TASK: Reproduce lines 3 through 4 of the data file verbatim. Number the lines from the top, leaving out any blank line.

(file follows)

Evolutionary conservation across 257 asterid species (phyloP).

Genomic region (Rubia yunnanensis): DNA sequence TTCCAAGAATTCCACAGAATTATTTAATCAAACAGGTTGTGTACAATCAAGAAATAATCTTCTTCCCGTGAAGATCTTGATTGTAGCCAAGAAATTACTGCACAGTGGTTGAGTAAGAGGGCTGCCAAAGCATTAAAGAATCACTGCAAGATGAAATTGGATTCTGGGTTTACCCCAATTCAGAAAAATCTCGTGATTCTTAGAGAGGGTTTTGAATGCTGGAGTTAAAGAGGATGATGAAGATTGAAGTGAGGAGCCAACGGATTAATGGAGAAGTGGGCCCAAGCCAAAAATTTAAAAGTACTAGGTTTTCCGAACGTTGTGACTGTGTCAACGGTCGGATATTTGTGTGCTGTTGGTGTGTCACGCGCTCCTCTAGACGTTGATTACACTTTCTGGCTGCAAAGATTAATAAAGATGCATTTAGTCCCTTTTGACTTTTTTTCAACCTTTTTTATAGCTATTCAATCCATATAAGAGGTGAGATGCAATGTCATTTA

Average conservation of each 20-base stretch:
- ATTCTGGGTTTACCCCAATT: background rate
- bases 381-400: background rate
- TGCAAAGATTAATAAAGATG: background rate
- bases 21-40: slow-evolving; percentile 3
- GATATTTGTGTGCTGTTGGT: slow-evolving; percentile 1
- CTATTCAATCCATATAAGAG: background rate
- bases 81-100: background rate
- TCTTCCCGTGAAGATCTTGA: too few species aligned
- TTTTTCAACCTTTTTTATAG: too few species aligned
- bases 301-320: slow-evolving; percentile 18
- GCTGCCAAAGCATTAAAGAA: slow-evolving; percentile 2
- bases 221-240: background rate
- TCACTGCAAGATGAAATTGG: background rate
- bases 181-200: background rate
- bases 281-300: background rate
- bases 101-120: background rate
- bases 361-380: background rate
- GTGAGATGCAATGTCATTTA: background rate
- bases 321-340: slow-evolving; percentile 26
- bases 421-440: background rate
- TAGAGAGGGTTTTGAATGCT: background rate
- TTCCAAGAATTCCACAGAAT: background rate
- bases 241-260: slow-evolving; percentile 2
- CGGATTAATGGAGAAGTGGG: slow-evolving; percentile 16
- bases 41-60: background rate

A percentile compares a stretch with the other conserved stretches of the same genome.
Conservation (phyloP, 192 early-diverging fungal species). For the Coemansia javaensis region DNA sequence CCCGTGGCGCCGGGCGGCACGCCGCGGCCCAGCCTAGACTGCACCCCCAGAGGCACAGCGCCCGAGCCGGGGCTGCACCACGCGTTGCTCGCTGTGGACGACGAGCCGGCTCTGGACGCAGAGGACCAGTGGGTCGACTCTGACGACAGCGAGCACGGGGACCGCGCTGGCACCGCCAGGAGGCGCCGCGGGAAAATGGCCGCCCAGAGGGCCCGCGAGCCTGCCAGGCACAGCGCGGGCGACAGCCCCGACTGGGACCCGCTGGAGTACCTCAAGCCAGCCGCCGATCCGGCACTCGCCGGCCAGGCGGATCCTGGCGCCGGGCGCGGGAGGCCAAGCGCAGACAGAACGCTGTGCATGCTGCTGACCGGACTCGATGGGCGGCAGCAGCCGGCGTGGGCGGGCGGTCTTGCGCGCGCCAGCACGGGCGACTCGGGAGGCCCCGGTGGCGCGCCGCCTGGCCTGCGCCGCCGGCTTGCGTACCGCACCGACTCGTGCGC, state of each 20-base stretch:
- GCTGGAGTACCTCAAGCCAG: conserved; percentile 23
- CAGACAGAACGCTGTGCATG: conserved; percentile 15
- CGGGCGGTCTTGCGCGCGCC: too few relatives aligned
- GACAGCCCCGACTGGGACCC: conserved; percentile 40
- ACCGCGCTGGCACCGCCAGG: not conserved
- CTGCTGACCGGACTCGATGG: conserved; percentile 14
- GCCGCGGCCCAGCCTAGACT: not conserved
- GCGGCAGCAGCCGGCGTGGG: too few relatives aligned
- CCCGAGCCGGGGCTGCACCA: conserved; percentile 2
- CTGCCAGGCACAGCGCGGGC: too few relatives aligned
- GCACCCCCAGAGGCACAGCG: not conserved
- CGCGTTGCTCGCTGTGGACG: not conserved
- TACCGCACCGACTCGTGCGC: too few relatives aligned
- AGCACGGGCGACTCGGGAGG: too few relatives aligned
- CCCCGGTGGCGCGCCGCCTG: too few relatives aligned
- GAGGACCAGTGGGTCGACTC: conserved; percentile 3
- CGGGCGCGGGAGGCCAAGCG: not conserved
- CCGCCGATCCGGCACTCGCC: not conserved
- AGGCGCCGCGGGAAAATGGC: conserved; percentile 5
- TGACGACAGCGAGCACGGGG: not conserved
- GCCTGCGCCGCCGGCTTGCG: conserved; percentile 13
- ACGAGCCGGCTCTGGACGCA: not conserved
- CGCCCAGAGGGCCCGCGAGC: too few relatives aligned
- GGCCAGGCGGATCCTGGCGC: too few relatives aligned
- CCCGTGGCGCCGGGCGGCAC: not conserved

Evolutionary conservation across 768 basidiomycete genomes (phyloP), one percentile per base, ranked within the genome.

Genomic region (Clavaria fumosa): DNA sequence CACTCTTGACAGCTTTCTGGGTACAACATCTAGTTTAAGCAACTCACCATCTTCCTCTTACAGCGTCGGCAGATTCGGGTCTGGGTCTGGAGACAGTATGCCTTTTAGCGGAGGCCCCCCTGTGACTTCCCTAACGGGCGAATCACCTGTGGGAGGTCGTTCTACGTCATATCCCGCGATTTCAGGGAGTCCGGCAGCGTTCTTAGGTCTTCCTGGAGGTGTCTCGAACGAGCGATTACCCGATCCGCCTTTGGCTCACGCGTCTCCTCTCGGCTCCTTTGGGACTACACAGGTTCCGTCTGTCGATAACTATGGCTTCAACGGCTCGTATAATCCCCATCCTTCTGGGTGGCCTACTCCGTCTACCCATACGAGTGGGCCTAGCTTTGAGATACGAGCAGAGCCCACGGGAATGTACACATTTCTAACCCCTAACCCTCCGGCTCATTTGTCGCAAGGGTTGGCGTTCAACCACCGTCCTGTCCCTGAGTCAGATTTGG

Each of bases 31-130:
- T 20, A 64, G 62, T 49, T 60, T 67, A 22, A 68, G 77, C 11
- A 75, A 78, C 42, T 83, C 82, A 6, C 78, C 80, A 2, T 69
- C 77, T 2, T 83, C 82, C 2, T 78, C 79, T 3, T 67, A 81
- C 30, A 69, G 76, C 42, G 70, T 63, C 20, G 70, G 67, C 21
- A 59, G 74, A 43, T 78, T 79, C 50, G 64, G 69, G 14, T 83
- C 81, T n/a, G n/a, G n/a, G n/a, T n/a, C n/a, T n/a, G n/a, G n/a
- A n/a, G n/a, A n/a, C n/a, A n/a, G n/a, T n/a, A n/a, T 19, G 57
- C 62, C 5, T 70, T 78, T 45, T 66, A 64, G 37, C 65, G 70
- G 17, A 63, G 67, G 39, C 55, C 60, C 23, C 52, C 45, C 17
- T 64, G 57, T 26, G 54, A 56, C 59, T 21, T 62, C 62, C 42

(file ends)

Average conservation of each 20-base stretch:
- ATTCTGGGTTTACCCCAATT: background rate